After that, they run an investigation to make sure that the recipients truly deserve the money, and didn't bribe anyone or cheat their way onto the list. Then, they transfer around $1000 (nearly a year's wages) to the family over the cell phone or SIM card. This cash is unconditional: recipients don't need to spend it on anything in particular.

After that, they monitor the families to make sure they got the money and to see how they do.

Overall, the results are pretty incredible. The cash transfers are one-time only (though possibly paid in installments), so there's no worry of them breeding the sort of dependence that many aid experts fear, and the program costs them staggeringly little in the way of overhead: of the money donated, 91% of it ends up in the hands of Kenyan recipients, and 85% of it ends up in the hands of Ugandan recipients. And although the idea of cash transfers is still relatively new, the early numbers are promising: one-time cash transfers do seem to have a long-term effect in improving the lives of the recipients.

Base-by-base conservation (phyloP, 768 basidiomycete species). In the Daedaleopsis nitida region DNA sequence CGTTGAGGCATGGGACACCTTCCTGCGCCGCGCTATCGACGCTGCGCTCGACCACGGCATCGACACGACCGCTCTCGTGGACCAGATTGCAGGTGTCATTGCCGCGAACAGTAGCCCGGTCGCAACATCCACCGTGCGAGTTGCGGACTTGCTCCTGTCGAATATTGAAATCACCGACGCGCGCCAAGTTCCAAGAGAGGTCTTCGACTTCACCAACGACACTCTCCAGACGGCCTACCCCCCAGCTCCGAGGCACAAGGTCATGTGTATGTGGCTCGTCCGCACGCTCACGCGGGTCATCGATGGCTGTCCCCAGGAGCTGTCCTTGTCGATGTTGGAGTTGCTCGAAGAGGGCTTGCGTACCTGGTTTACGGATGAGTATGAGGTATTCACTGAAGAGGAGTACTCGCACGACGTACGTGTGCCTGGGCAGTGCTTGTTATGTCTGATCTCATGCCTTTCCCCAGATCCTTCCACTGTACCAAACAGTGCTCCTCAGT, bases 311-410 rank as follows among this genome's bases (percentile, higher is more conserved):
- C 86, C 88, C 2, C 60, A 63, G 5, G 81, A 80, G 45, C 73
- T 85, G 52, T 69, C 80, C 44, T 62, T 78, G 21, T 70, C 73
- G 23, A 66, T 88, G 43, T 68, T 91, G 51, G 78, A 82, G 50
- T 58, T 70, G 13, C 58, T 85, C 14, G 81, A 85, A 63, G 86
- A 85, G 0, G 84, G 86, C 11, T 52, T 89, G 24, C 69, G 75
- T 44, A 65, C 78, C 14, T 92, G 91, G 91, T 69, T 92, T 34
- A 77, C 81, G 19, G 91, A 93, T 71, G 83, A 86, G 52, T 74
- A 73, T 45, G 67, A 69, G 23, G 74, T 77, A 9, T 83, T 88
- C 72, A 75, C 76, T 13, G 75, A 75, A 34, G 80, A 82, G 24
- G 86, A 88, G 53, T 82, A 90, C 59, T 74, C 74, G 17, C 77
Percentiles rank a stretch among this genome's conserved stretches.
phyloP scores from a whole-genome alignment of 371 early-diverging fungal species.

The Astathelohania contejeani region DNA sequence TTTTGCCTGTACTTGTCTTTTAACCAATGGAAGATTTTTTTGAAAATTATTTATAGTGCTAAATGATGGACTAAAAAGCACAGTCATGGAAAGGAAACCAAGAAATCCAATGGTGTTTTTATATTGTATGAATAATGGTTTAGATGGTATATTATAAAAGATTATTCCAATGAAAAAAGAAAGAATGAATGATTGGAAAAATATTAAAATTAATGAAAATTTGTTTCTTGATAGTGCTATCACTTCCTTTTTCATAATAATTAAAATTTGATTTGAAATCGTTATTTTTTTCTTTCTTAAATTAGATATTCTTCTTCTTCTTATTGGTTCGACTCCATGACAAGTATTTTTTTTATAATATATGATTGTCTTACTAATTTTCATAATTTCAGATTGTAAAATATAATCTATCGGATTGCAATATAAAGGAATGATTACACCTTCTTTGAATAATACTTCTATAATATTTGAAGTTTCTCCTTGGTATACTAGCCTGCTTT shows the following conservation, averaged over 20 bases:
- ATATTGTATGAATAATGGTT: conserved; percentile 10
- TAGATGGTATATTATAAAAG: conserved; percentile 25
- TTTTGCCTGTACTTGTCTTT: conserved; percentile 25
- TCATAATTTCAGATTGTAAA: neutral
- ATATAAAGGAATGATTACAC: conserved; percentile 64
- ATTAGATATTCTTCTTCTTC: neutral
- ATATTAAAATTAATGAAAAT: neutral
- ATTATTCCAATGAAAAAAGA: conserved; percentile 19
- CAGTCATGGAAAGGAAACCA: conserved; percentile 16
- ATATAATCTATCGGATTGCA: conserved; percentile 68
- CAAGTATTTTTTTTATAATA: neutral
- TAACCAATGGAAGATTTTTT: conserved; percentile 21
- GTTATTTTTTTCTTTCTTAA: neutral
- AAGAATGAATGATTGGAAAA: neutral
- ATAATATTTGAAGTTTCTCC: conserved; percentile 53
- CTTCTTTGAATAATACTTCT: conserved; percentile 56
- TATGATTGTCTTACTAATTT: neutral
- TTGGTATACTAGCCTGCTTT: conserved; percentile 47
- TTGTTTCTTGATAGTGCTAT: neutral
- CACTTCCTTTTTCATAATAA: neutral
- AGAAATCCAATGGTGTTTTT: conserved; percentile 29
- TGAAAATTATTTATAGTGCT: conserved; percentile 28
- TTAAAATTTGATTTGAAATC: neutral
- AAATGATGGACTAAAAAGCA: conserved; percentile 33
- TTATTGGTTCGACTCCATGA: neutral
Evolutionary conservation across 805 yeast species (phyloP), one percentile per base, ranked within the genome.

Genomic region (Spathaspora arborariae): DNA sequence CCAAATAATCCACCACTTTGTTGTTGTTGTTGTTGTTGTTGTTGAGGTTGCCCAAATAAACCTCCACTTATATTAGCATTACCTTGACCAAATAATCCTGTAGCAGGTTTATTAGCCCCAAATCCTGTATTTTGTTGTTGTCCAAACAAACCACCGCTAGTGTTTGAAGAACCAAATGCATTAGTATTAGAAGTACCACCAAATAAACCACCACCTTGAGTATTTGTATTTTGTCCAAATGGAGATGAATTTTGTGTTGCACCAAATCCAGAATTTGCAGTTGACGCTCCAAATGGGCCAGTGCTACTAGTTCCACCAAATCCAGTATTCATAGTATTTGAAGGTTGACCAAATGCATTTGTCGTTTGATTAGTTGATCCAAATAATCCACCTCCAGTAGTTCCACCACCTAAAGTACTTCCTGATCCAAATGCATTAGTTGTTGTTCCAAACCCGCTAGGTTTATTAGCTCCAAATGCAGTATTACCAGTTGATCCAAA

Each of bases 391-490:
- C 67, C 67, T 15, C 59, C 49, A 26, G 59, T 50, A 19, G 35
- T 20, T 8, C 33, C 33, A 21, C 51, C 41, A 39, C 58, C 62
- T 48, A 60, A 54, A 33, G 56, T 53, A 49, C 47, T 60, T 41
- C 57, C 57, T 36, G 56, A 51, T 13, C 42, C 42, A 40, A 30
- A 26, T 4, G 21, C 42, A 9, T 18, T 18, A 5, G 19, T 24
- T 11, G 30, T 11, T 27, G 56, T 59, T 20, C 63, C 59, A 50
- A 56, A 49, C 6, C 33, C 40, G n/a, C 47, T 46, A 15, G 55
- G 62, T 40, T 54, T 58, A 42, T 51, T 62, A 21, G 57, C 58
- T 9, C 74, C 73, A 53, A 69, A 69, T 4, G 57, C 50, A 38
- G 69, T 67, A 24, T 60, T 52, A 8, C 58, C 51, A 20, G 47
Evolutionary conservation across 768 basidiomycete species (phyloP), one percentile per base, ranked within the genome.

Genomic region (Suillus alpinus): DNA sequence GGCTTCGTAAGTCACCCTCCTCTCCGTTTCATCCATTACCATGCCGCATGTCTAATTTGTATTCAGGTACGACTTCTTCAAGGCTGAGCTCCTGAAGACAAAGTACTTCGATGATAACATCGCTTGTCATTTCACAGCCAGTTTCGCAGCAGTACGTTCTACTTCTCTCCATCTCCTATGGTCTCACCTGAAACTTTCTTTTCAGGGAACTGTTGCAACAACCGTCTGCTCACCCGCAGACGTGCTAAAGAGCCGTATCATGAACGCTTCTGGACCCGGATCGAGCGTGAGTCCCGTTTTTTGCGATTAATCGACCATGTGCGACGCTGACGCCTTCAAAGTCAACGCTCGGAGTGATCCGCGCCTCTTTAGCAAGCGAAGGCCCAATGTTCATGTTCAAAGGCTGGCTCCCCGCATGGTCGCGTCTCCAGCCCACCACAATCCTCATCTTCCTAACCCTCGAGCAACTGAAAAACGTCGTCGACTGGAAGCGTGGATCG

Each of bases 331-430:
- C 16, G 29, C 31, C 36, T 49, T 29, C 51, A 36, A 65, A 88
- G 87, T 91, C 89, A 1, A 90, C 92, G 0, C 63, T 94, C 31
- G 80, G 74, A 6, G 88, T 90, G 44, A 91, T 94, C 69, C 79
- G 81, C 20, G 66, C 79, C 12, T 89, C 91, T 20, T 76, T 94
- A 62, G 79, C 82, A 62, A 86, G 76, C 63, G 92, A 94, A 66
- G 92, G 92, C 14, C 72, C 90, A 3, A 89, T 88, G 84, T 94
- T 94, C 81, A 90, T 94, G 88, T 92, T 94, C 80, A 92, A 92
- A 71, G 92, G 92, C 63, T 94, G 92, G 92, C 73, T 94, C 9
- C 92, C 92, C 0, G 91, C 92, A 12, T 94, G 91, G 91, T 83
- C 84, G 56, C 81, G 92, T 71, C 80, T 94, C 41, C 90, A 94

What cash transfers are showing is that if you give an extremely poor person money, they are probably going to have a better idea of how best they can spend it than an aid worker does. And while the conventional wisdom says "they'll just spend it on alcohol and tobacco," GiveDirectly has found that there's no significant increase in expenditure on these products. Instead, families tend to spend the money on things they need, or they invest in business opportunities they would otherwise have not been able to afford.

The result is that most of the families end up a good deal better off than they were before, whether it's because they got a new roof that doesn't leak, or because they saw an increase in their total income after making business investments.

A silver bullet?